T1 pre-gad T1 post-gad with fat sat T2

Diagnosis: Cavernous hemangioma

Cavernous hemangiomas are more typically parenchymal, may be multiple and often have calcifications on CT. Enhancement and signal characteristics are variable and they often contain hemorrhages of variable ages. Acute hemorrhage is atypical. The classic MR description of a cavernous hemangioma is a popcorn- like appearance with a dark rim of hemosiderin on T2. They are not seen on angiography. Histologically, cavernous hemangiomas consist of dilated sinusoids lined by endothelium without normal intervening neural tissue. The typical patient presents in young adulthood with seizures or focal neurologic deficit.

In this case, the diagnosis of intraventricular cavernous hemangioma or thrombosed AVM is suggested by the signal characteristics compatible with hemorrhage of varying chronicity without enhancement. Ependymoma should enhance and usually does not acutely hemorrhage. Pineal mass is not in the differential because the origin of this lesion is in the middle of the third ventricle rather than the pineal gland itself. Intraventricular meningiomas occur however they are usually in the atrium of the third ventricle and intensely enhance. Dermoid is ruled out since there was no change in signal with fat saturation. Related Cases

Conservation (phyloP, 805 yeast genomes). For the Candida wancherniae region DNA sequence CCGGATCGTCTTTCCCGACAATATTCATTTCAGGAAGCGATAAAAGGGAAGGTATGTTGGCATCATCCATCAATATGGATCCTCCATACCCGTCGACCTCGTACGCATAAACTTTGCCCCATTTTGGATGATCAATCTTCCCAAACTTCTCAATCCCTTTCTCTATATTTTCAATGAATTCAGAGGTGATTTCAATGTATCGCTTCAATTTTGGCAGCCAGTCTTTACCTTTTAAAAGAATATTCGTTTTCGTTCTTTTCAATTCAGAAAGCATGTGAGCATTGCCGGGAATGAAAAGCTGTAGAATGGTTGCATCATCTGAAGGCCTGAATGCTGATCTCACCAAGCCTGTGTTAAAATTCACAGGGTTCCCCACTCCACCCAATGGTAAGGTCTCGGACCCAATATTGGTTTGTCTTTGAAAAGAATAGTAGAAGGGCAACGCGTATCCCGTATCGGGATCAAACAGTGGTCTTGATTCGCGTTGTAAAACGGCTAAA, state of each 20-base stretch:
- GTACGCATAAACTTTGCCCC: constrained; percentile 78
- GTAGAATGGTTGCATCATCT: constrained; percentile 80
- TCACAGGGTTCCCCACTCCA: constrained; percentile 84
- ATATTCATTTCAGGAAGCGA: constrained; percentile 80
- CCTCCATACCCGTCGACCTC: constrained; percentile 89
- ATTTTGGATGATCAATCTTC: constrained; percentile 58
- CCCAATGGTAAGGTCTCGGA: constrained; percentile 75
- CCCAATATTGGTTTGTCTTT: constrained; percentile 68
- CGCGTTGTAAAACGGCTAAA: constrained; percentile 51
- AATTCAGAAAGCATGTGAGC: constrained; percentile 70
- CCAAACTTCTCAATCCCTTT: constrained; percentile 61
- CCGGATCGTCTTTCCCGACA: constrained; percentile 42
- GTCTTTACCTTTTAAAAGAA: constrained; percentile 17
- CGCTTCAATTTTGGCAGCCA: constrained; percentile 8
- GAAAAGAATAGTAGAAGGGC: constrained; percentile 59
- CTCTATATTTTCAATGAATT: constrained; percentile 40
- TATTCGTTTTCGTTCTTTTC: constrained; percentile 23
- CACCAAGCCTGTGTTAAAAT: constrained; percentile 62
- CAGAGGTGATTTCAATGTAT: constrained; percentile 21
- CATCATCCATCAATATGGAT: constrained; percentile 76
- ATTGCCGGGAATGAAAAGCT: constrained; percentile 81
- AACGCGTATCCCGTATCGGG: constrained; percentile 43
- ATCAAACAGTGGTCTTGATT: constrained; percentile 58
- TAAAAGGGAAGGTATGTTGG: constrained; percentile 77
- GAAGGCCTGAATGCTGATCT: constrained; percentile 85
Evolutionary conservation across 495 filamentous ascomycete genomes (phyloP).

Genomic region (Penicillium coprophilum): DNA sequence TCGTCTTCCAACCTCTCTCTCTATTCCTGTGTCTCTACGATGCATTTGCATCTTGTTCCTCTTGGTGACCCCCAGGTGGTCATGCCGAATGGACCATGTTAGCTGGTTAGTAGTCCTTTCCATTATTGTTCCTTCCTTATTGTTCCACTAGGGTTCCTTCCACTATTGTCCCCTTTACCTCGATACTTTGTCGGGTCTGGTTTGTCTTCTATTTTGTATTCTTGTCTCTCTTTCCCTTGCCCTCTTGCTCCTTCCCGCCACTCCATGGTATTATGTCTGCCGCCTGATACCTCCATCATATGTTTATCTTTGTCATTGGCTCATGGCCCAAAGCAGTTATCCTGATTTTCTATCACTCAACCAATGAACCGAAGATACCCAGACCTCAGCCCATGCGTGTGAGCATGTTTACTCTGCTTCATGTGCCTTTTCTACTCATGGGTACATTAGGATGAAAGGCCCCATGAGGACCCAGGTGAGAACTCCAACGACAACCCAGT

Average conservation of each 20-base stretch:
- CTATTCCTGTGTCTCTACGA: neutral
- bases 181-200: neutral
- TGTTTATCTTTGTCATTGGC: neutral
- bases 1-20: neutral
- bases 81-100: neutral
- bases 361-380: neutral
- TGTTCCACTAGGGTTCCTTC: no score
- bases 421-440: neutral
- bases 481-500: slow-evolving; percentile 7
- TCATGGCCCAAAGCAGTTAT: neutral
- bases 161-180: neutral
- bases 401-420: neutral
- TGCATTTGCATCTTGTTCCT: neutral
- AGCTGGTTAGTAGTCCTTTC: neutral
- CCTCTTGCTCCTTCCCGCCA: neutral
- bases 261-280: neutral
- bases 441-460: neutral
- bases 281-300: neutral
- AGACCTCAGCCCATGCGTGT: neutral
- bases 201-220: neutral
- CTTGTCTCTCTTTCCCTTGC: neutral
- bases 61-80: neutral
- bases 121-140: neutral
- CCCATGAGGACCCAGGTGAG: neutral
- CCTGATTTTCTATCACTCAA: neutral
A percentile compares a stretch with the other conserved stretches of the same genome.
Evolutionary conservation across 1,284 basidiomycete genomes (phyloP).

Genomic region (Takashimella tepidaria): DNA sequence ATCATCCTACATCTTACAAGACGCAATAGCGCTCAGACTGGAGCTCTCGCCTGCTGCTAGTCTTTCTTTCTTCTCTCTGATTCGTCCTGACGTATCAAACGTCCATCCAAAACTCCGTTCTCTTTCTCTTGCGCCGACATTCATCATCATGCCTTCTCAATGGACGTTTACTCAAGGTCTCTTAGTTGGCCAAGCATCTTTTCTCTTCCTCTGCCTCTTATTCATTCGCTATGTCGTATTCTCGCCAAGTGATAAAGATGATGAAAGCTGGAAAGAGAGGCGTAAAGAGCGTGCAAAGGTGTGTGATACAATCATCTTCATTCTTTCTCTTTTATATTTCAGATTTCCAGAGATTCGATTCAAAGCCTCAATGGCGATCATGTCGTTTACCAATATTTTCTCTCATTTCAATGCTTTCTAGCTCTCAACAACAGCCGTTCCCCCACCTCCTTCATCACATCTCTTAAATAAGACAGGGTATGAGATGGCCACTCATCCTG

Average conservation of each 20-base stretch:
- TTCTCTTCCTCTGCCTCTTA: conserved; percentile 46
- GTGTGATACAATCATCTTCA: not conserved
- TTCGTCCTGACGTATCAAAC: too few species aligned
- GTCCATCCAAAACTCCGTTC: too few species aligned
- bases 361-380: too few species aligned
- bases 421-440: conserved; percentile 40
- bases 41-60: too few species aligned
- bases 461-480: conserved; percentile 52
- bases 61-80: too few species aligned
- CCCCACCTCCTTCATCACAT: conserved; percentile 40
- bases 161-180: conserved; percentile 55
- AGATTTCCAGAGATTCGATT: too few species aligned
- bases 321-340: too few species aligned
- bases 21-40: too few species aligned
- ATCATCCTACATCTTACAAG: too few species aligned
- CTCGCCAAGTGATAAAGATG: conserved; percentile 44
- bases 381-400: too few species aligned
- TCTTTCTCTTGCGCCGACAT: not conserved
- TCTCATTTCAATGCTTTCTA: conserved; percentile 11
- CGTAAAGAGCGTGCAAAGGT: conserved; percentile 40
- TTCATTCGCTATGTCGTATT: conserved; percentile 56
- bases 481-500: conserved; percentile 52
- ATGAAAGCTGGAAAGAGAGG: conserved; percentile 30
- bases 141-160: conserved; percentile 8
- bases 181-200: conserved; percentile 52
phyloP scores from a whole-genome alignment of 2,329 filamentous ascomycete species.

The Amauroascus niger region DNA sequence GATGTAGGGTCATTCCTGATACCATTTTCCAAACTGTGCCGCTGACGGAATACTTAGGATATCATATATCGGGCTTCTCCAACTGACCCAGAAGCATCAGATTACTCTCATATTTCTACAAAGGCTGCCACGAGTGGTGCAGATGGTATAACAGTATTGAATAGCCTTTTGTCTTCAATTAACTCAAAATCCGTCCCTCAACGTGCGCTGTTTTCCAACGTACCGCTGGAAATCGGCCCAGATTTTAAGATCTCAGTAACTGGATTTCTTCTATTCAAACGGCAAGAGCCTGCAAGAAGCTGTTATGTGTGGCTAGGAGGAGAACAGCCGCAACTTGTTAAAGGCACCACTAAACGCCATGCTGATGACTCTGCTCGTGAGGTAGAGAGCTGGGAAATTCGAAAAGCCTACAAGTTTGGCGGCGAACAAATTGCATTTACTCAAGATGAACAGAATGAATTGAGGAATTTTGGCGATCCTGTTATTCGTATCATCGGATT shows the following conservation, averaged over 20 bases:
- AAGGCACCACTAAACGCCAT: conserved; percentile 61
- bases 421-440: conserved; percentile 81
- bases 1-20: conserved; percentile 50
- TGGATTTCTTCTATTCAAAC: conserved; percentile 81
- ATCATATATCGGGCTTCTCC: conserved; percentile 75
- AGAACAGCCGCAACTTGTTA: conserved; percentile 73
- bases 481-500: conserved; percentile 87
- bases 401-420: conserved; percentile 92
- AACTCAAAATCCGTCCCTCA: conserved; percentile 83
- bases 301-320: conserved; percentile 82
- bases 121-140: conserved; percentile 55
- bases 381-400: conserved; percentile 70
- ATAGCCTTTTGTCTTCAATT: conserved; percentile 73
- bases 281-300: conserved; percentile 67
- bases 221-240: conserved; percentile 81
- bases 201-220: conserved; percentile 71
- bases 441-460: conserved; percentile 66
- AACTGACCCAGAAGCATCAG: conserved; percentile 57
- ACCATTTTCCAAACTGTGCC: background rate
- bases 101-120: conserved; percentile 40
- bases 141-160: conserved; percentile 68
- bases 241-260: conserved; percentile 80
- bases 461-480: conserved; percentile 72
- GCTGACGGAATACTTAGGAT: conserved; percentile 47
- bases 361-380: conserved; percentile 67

Pineal cyst ACA aneurysm Bifrontal hemorrhage